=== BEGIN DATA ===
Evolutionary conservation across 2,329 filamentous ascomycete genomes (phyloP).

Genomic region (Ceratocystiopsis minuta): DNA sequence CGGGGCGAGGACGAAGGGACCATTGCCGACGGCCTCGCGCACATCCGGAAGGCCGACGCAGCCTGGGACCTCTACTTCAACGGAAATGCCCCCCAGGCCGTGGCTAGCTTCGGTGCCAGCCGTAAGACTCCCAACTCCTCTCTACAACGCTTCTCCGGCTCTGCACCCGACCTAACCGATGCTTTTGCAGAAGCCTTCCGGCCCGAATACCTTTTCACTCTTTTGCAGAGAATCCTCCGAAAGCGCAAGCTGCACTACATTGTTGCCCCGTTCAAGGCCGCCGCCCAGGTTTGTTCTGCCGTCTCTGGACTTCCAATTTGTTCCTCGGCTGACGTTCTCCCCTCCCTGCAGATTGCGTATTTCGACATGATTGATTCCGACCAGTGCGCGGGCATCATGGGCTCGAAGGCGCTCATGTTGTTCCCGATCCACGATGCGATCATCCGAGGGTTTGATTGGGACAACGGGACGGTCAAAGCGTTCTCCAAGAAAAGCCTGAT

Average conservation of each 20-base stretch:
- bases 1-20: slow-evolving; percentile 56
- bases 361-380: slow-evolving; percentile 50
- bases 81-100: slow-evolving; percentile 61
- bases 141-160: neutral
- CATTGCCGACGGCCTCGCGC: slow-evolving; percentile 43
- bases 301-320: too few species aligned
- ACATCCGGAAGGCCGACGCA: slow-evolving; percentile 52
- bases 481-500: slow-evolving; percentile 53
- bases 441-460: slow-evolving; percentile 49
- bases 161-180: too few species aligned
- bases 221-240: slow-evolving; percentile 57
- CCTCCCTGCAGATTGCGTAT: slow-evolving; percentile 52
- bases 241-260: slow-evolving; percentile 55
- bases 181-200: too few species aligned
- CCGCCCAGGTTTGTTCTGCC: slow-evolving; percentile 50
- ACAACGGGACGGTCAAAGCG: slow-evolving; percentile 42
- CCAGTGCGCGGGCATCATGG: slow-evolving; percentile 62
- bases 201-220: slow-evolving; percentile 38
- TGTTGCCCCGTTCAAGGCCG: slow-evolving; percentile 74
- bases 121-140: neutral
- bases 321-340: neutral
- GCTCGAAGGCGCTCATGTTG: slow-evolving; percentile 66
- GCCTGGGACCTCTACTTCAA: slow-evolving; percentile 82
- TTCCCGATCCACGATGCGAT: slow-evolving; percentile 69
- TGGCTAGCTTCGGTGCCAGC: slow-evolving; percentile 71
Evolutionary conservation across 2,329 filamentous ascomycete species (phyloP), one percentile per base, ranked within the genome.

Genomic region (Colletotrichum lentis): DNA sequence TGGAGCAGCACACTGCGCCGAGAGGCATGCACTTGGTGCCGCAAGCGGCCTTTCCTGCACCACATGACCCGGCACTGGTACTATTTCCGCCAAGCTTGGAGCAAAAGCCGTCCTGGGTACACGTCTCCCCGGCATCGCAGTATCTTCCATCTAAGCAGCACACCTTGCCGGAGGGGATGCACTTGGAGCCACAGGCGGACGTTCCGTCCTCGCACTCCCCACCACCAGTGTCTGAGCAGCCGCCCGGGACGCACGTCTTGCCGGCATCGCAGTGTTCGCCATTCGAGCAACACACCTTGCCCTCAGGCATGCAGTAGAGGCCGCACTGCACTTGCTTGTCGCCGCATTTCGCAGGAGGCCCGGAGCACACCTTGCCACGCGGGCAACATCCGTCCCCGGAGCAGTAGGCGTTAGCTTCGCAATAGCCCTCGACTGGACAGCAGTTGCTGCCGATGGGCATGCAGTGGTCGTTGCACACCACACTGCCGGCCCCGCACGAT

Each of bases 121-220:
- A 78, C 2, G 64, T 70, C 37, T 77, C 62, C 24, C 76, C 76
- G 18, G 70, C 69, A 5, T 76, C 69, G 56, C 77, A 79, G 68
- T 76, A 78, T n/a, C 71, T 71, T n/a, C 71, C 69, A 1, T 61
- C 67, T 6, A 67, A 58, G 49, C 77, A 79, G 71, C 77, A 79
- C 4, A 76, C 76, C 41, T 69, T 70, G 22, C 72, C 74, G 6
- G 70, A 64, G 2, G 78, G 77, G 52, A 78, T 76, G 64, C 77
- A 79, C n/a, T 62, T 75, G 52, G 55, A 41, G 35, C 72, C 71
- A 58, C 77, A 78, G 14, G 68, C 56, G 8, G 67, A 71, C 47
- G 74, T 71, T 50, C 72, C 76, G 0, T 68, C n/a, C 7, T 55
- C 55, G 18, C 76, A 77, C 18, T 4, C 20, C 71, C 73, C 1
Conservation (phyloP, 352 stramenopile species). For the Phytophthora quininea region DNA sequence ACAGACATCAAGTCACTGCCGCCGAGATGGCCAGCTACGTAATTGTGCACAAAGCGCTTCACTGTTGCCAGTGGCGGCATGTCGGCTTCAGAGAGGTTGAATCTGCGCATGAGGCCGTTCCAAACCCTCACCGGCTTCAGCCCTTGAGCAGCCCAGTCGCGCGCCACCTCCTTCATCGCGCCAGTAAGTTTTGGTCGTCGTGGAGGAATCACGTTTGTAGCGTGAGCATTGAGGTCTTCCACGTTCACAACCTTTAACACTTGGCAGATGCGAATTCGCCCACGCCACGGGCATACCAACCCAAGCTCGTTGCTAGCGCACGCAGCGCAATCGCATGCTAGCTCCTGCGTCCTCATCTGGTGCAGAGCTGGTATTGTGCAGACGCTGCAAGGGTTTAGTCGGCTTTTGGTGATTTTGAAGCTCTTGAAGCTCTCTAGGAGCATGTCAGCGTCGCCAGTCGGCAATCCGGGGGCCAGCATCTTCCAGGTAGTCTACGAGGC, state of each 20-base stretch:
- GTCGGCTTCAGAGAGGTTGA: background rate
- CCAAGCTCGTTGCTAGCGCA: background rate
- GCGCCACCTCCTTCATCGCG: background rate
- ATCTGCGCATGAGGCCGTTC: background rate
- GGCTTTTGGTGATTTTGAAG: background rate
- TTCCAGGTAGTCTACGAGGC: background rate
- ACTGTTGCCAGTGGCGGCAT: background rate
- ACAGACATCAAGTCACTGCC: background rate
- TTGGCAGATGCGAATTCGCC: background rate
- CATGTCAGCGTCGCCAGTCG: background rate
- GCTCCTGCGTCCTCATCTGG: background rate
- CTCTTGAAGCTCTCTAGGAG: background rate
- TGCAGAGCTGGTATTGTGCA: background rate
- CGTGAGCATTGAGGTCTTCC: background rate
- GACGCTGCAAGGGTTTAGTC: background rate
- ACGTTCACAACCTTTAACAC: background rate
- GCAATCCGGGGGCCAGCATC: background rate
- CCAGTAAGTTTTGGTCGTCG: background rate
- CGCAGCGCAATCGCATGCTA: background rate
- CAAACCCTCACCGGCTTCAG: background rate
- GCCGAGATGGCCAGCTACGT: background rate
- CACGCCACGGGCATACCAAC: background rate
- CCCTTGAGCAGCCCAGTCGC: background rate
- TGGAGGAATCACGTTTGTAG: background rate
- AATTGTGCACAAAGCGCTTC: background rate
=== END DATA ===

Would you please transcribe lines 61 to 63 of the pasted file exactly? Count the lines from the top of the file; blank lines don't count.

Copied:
- CGCAGCGCAATCGCATGCTA: background rate
- CAAACCCTCACCGGCTTCAG: background rate
- GCCGAGATGGCCAGCTACGT: background rate